Standardization of trauma registry fields is another opportunity to improve quality of care efforts. While the inclusion of context-driven fields is arguably a very important aspect of conducting nuanced trauma research—and we acknowledge the value that this variability allows for—we recognize that for trauma registries to effectively benchmark results against other registries regionally, nationally, or even internationally, standardization of patient eligibility criteria and the variables collected is of utmost importance. A standardized minimum dataset, with the ability to add on more variables when appropriate, would allow for increased external benchmarking of outcomes and consequently provide more data to inform QA efforts. Such a dataset can also function as a resource for new trauma registries, identifying fields that are absolutely essential for collection in low-income and middle-income contexts. As not all trauma registries have the resource capacity to prioritize external benchmarking, this additional outcome of standardization is especially important and highlights how trauma registries in LMICs at both ends of the resource capacity spectrum can benefit by developing this standardized minimum dataset.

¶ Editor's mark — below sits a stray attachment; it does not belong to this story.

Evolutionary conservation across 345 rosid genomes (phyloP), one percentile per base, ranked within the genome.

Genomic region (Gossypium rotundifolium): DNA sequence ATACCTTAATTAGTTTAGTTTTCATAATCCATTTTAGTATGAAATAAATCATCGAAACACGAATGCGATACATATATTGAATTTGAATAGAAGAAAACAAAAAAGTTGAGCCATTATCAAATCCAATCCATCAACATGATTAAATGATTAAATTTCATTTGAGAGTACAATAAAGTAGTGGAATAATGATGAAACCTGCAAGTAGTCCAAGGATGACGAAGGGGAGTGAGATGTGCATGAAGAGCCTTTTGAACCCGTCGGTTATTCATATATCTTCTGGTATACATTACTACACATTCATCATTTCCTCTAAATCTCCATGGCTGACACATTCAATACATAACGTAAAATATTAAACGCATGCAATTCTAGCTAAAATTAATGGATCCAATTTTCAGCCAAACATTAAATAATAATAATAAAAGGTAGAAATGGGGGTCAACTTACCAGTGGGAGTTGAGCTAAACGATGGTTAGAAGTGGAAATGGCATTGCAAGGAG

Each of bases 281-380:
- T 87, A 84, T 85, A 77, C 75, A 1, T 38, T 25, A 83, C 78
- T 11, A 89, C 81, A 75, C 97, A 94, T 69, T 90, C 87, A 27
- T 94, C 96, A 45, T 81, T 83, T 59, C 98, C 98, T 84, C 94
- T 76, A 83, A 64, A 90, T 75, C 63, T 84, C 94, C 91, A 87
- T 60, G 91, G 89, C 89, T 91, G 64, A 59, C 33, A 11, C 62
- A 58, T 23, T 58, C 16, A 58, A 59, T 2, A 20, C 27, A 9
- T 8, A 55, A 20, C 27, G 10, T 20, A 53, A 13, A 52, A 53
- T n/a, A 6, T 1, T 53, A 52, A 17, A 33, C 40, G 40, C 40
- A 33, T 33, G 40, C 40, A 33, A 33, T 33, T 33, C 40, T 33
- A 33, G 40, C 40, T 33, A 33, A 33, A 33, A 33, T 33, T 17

So, how can we address issues of standardization? And what fields necessitate collection? The answers are not so simple. While a top-down approach by WHO or another leading global body could force harmonization of such an initiative, and indeed incentivize collection of trauma registry data in the first place, the value of mobilizing a consortium of trauma registry advocates from LMICs to address issues of standardization and establish a minimal dataset should not be ignored. Such a grass-roots approach aligns with the development of trauma registries in LMICs so far, and more importantly is better positioned to identify and address the context-specific needs and challenges in developing these standards. There thus exists a tension between these two approaches that would ideally be addressed by a partnership of both a top-down and grassroots development structure. More can also be learned by looking to how other similar fields are handling these issues. A recent review in 2019 by an international, multidisciplinary working group examining emergency care registries in LMICs proposes a simple yet effective organizational framework to develop a more parsimonious list of variables for registry collection—a framework which could possibly be adapted to define what a minimum trauma registry dataset might look like.52